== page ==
The best holidays are created together. The best holidays are created together. HOUSE OF TRAVEL CAMBRIDGE | 75 VICTORIA ST | 07ST 823| 0320 | CAMBRIDGE @HOT.CO.NZ HOUSE OF TRAVEL CAMBRIDGE | 75 VICTORIA 07 823 0320 | CAMBRIDGE @HOT.CO.NZ
8 – CountryLife
Friday May 18, 2018
Quality Used Stock for Work or Play ALL PRICES INCL GST
0 00 $1 zzy ith re d W P Car
2015 POLARIS RANGER 570 HD: Tidy off drystock farm, roof, screen & wiper, tow bar, inner flaps, new tyres, CVT Belt drive, Hi/Lo Ratio, Turf/2wd/AWD & ADC Modes, 44HP, 18432kms, 1626hrs.
2016 POLARIS RANGER 570 HD: One own/op on drystock farm, new tyres, glass screen w/wiper, glass rear window, roof, 2wd/4wd, downhill descent, turf mode, 13800kms.
2016 POLARIS RANGER 570 HD: Tidy cond 1 own/op on sheep farm, 19295kms, 1538hrs, roof, screen & wiper, rear panel, new tyres, canvas seat covers, Turf mode/2wd/AWD and ADC Mode, tilt tray.
2016 YAMAHA YXZ1000PG: Save over $5000! Off Road Recreation at its best! 5 speed sequential trans, 3 cyl DOHC, Push button 2wd/4wd/diff lock, done just 112kms.
2016 HONDA TRX500: FA6G, one dry stock owner, 13819kms, 998hrs, new dog mat, full independent susp, automatic with electric shift option (manual), bullbars, tow bar, mud flaps.
2010 SUZUKI LTA450: Good cond, liquid cooled, fuel inj, CVT trans, Hi/Lo/Difflocks & engine braking. Independent susp, canvas seat cover, towbar, Mudtrax tyres, CDAX plug, 31770kms.
2013 SUZUKI LTA500: Very good cond, Power Steer, 19787kms, CVT trans, Hi/Lo ratio & Difflocks 2WD/4WD, downhill engine braking, bullbars, dog matt, new tyres.
2015 POLARIS RZR 570: Like new. Just 66km. ROPS approved cage, 2 seats with belts, cargo tray, only 50” wide, fuel efficient, auto EFI, On-Demand True AWD/2WD.
2014 YAMAHA YZ85: Good cond, one owner, GYTR Top Clamp, Fat bars, GYTR Silencer, new front tyre, new chain & sprockets, approx 60-80hrs, Vforce 3 Reed Valve.
2012 SUZUKI RM85: Very clean & tidy, only 101hrs, full engine rebuild at 80hrs, Renthal bars, oversized Alloy Radiator, FMF Shorty silencer, lots more extras, RG3 suspension for 55-60kg.
2012 YAMAHA YZ250F: Good cond, top end rebuild 28hrs ago, new linkage bearings & lower shock bush, Psychic brake lever with brake snake, Pro Taper bars, GYTR unbreakable levers, blue bling.
2018 SUZUKI RMZ-450: Brand New, FREE Yoshimura Slip On, all-new lightweight frame, 270mm waved front brake disc, updated 3-stage S-HAC system & 3rd-gen traction management system.
2011 YAMAHA YFM90: Very tidy 90cc 4 stroke kids quad. Adjustable RPM limiter, electric & kick start, CVT auto trans, adjustable shocks, full floorboards.
2008 SUZUKI GSF1250: Bandit ABS, excellent cond, 1 meticulous owner, only 34,084kms, fuel inj, 6 speed, Scott oiler, ABS Brakes, Givi Pannier Bags, top box rack, wind deflector, Pirelli Angel GT tyres.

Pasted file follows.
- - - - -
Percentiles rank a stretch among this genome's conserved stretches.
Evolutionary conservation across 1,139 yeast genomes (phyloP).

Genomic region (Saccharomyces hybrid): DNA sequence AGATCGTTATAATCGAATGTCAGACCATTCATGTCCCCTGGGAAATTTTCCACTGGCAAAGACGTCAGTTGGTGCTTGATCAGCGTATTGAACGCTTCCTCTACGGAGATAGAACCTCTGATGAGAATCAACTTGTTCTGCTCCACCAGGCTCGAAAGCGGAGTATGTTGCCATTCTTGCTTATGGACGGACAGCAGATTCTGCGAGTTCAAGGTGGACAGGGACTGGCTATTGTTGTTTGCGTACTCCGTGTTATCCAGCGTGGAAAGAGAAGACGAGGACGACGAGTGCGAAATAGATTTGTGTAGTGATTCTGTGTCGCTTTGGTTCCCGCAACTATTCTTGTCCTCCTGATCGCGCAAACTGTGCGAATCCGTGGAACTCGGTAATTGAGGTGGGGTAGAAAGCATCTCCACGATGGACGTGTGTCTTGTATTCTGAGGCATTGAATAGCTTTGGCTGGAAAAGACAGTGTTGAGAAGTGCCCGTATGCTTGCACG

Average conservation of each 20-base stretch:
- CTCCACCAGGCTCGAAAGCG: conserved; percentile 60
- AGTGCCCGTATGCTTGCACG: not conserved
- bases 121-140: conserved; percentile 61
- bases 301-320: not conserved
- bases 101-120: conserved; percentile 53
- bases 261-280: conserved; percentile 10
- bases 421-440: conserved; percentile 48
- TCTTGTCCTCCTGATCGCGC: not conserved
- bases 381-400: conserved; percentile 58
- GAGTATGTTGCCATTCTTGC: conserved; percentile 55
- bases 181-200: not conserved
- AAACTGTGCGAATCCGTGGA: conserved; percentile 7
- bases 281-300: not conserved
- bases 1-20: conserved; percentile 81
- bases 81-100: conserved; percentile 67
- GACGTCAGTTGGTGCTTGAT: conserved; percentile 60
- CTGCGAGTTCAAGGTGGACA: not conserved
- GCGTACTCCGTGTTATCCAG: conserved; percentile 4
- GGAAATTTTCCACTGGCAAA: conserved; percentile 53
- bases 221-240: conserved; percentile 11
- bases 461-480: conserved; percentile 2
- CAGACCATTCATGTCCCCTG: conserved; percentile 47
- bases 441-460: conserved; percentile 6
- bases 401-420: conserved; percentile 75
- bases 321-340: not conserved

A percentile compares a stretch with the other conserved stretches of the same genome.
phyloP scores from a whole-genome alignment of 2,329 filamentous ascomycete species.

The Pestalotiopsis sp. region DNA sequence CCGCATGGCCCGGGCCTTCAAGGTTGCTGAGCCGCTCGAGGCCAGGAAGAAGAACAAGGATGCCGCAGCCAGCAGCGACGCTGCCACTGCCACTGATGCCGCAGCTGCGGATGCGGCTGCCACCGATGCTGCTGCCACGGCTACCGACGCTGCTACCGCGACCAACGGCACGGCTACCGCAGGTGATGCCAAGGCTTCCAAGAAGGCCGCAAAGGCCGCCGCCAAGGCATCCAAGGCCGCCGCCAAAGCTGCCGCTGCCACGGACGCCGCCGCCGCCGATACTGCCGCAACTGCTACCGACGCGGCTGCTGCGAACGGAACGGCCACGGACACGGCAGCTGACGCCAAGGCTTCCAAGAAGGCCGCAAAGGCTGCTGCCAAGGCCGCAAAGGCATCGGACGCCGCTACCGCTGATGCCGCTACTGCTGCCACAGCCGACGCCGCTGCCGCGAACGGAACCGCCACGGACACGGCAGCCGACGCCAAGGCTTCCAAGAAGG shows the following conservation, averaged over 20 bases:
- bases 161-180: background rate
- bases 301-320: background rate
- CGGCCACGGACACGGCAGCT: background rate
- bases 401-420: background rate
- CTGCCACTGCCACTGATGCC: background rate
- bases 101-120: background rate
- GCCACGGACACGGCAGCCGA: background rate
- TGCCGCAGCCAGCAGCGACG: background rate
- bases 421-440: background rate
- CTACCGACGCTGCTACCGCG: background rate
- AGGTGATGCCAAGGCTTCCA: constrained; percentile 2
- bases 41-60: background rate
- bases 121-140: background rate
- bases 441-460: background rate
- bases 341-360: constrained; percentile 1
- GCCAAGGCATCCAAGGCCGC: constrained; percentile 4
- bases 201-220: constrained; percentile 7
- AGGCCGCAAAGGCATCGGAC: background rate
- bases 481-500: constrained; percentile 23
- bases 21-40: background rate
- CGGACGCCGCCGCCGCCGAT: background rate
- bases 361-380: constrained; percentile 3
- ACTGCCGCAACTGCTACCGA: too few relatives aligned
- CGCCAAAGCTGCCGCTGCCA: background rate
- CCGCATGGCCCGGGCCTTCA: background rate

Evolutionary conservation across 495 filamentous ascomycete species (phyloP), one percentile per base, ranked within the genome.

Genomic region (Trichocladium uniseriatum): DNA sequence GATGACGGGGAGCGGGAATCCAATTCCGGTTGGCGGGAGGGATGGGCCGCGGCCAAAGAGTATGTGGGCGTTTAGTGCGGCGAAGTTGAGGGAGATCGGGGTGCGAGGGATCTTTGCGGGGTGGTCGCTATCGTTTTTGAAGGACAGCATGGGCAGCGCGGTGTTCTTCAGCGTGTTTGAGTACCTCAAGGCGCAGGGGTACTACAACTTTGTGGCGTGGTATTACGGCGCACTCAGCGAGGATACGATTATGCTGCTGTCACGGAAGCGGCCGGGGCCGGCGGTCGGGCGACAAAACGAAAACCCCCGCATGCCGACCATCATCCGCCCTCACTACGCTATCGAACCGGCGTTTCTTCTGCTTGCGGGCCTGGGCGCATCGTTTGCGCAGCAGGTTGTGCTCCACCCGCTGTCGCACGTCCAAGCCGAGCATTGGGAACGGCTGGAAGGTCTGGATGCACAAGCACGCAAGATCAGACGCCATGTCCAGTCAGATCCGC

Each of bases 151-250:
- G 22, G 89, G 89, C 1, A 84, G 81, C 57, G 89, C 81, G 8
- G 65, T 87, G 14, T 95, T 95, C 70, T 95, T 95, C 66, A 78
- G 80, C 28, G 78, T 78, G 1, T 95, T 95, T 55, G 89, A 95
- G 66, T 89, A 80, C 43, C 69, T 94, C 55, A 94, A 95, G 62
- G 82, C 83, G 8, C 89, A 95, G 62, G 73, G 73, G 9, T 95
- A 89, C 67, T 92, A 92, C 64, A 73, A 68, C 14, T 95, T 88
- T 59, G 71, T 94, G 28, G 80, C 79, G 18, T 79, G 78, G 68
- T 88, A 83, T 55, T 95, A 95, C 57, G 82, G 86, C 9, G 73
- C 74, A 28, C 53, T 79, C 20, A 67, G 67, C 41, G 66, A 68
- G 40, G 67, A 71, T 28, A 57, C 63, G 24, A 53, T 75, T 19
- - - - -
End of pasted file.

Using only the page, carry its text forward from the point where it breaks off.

2015 HONDA CBR650F: One owner from new, great cond, liquid cooled inline four cylinder, ABS, good tyres, just 6690kms, full power model.
2017 POLARIS SPORTSMAN 570: Brand New: EFI, flat racks & steel tie downs to secure cargo, PVT auto trans AWD, integrated storage box, HD features. ONE ONLY.
2013 YAMAHA YZ450F: Good cond, fuel Injected, 147hrs from new, top end rebuild at 100hrs, Acerbis long range fuel tank, custom NDUB graphics, Pro Taper bars, wide pegs, bash plate.
5% 2.9 ce F YM inan F
2017 YAMAHA YZ450F: Huge power & industry-best suspension, Dunlop MX3S tyres, graphics moulded directly into the plastic, KYB “SSS” suspension, launch control.
5% 2.9 ce F YM inan F
2017 YAMAHA YZ85: With FREE GYTR race kit! Powerful 85cc 2-stroke, 6-speed trans, sharp bodywork and graphics, upside down front forks, long swingarm, large disc brakes.
5% 2.9 ce F YM inan F
2017 YAMAHA YZ250: The King of MX 2-Strokes with Free GYTR race kit incl oils! Large 270mm front disc brake, 5-speed close-ratio trans, speed sensitive forks, YPVS power-valve system, digital CDI ign.
Finance available to approved purchasers. Ask us about flexible terms and options, so we can provide a quote specific to you. You may even qualify for ZERO $$ DEPOSIT. Interest rates subject to change, application fees, terms and conditions apply.
Buy with confidence from a LMVD. All our used bikes are fully workshop serviced 4 Maniapoto St Otorohanga // T: 07 873 8196 // www.biketorque.co.nz E: email@example.com Joel 027 279 5425 Justin Hawkless 021 285 1635 // Ian 0274 46 48 49 // Russell 0274 775 771